Tor, $6.99, ISBN 978-0-7653-6250-6
New Blood is the first book in Gail Dayton’s series set in an alternate Victorian Europe where magic exists. The plot of this book can stand alone quite well, however, since the plot revolving around the main characters are tied up conclusively here. If you choose to stop reading the series after this book, you won’t find myself agonizing over what happens next to Amanusa and her husband Jax.
A brief 101 on this setting. Okay, I’ve read and reviewed the second book, Heart’s Blood first and I described some things about the setting in that review. The setting is described more fully in this book, however, so I’ll start all over again here. We have four schools of magic: alchemy, wizardry, conjury, and sorcery. Alchemy is the art of manipulating the four elements (fire, water, air, earth) to create all kinds of fireworks and special effects. Wizardry involves using herbs and other materials of plant origins to work magic. Conjury is the art of communicating with spirits of the dead to do the woo-woo thing.
Sorcery is called “blood magic” but I learn here that it’s actually more to do with using the human body to work magic. Saliva, for example, works as well as blood, although the potency of saliva is far less than blood. Using the sorcerer’s own body fluids, the sorcerer can do all kinds of cool things. With the blood spilled from innocents in a crime, she can evoke her magic to cause the people responsible for the crime to experience the pain they have caused on their victims. By spilling her blood into another person (discreetly adding a drop or two of her blood into the drink of her target usually does the trick), she can “ride the blood” of that person, during which she can take control of that person and can even make that person’s heart stop beating if she wants to. When the sorcerer is “riding the blood”, her target cannot shield any secret from her.
As a result, the sorcerer is often the judge, jury, and executioner when it comes to crimes involving blood letting. Sorcerers are almost exclusively female because, well, women are used to spilling their own blood at least once a month, after all. Most men are squeamish about this kind of thing, which is good as I don’t have to make jokes about the sperm of doom in this review. Anyway, you know how it is when we have women in power being so powerful that she can kill the strongest alchemist by pricking some blood into his tea and offering him a drink. Sorcery is considered an evil art, a slander abetted by misogynistic pigs within the Imperial Councils of each country. When the last known sorcerer, Yvaine, was burned to death by a mob of villagers a few centuries ago, sorcery is thought to be a dead school of magic. After all, with women banned from practicing magic, it’s no surprise that no sorcerer has ever appeared in the following centuries.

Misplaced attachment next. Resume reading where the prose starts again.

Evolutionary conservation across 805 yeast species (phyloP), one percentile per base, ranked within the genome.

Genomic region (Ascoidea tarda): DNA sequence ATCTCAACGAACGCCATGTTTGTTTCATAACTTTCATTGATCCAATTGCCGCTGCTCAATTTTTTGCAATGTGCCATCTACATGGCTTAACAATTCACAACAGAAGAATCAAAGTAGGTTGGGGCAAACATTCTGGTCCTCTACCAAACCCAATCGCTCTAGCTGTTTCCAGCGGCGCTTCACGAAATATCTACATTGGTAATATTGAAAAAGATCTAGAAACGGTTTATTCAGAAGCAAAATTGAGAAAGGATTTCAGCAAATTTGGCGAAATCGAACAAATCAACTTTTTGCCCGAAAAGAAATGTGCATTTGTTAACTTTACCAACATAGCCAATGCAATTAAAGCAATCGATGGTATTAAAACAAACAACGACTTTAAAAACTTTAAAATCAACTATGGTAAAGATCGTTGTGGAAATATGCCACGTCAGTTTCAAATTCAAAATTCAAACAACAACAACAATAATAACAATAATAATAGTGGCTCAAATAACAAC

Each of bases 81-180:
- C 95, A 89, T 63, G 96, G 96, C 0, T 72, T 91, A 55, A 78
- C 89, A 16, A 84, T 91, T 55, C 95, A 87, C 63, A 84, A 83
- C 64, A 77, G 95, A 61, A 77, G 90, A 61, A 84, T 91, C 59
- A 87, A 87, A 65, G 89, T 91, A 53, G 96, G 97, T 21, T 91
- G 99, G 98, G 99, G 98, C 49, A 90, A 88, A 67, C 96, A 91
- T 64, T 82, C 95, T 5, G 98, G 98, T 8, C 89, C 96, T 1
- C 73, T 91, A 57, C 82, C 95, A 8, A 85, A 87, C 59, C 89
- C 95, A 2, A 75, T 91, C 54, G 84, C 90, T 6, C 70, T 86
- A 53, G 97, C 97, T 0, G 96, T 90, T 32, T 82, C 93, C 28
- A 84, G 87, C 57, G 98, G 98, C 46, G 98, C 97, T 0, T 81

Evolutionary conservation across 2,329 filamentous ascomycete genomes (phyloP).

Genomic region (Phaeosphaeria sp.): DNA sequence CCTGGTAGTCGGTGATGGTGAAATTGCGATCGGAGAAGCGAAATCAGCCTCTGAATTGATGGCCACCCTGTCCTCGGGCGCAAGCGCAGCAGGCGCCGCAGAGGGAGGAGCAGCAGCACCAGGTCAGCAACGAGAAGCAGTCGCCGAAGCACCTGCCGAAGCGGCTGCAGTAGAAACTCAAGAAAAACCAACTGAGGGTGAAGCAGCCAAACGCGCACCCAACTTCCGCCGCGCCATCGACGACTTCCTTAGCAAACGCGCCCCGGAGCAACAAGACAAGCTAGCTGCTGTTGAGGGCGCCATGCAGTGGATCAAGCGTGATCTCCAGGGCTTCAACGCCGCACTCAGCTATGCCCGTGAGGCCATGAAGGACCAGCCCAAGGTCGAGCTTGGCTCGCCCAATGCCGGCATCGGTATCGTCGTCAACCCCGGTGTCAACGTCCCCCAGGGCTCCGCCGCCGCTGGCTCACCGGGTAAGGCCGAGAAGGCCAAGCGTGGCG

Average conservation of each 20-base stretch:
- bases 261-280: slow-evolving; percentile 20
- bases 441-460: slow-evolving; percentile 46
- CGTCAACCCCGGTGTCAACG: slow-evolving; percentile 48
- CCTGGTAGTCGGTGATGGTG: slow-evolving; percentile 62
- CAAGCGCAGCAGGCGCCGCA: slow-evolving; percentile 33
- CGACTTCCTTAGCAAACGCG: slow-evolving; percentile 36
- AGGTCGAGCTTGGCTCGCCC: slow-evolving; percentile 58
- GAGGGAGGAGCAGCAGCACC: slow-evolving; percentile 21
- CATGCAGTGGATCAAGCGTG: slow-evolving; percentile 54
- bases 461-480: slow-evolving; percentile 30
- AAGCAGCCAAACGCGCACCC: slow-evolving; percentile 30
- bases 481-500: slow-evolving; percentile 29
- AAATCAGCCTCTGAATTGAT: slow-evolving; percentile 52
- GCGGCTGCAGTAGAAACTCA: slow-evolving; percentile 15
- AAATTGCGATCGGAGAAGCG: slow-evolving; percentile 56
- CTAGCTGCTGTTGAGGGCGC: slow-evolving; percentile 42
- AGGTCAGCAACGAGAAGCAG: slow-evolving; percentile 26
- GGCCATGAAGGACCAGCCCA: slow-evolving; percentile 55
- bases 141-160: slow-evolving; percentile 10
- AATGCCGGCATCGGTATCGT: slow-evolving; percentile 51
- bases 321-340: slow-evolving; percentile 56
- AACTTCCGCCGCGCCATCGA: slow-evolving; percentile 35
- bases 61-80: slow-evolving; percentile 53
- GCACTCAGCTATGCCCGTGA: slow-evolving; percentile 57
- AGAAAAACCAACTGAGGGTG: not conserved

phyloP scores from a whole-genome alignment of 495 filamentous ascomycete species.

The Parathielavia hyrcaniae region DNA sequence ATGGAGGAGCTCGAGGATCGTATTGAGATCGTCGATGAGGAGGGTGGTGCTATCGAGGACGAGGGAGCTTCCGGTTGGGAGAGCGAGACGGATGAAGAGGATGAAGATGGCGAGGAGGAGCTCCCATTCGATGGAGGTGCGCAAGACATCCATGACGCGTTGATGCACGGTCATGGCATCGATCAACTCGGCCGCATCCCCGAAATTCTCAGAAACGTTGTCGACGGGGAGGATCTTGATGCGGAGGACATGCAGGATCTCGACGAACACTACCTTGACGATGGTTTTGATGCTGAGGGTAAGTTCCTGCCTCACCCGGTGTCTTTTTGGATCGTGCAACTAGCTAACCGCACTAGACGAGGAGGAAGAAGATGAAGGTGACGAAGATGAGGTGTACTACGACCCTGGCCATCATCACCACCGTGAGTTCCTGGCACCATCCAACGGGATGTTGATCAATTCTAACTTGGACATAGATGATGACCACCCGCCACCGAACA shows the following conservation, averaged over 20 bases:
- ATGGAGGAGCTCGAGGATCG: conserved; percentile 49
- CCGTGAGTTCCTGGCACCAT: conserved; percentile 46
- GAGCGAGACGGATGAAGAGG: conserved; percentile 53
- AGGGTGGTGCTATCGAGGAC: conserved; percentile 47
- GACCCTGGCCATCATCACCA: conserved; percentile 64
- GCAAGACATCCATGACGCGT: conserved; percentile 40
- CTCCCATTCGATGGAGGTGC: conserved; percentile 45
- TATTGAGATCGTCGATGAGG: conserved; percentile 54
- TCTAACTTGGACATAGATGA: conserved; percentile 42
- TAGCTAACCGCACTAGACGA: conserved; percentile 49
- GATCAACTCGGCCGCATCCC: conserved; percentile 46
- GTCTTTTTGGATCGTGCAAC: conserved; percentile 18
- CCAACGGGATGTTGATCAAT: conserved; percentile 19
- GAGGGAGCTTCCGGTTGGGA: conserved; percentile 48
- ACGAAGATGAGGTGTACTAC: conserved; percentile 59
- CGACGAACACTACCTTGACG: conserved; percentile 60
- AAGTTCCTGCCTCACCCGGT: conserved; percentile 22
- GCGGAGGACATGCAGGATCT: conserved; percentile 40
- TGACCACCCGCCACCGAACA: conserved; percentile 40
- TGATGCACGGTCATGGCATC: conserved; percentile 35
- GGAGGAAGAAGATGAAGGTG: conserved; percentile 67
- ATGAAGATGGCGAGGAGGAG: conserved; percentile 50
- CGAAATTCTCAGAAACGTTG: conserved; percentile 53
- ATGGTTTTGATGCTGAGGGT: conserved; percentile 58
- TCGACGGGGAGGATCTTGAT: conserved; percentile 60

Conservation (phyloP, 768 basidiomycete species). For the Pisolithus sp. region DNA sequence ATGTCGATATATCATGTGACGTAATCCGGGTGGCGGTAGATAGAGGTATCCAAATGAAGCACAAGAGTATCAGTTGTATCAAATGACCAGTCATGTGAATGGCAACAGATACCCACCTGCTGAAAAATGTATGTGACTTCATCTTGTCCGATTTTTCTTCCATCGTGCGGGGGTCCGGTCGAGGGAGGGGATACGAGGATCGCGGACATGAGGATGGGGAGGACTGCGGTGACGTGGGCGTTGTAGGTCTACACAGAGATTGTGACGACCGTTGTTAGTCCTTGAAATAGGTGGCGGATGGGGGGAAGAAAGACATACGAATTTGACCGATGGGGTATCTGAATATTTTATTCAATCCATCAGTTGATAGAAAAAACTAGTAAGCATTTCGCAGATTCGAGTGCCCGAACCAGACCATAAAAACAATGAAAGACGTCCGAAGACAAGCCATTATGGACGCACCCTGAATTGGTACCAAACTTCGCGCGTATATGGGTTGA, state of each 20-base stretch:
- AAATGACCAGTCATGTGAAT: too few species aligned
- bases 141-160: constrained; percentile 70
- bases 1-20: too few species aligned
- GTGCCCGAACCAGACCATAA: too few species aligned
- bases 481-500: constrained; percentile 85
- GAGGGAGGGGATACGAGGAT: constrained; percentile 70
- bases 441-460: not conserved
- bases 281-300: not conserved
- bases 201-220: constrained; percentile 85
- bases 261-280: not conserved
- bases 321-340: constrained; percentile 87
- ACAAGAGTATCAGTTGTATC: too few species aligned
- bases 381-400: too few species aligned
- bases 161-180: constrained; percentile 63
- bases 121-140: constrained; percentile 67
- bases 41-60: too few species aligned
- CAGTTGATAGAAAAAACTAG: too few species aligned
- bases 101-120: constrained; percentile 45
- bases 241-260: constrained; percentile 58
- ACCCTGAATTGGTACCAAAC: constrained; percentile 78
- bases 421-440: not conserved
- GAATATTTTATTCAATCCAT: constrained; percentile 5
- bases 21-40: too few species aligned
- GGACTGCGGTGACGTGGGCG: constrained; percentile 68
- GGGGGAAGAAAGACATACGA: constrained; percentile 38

However, what no one realizes was that before she died, Yvaine charged her blood familiar, Jax, to seek out a woman worthy to become her successor and train her to become a sorcerer. A blood familiar is the sorcerer’s magical reservoir – she can use her familiar’s body and all the magic contained within as if they are hers. Because the familiar is privy to the ins and outs of the art of sorcery, Jax is a capable mentor to an untrained sorcerer like Amanusa. Yvaine also imbues Jax with some fragments of her consciousness so that even after her death, Jax can summon Yvaine from beyond to teach Amanusa advanced things about sorcery that Jax is not familiar with. In this case, Jax eventually finds the woman he is searching for in Amanusa, a healer who knows magic but fears attracting the attention of the Romanian Inquisitors – men who are charged to destroy enemies of the country, including female magic-users. Amanusa lost her parents as well as her virtue to an encampment of Romanian revolutionaries, and she had been serving them as their reluctant healer ever since. When Jax shows up and convinces her that she is a sorcerer in the making, she can finally begin to get the justice she deserves.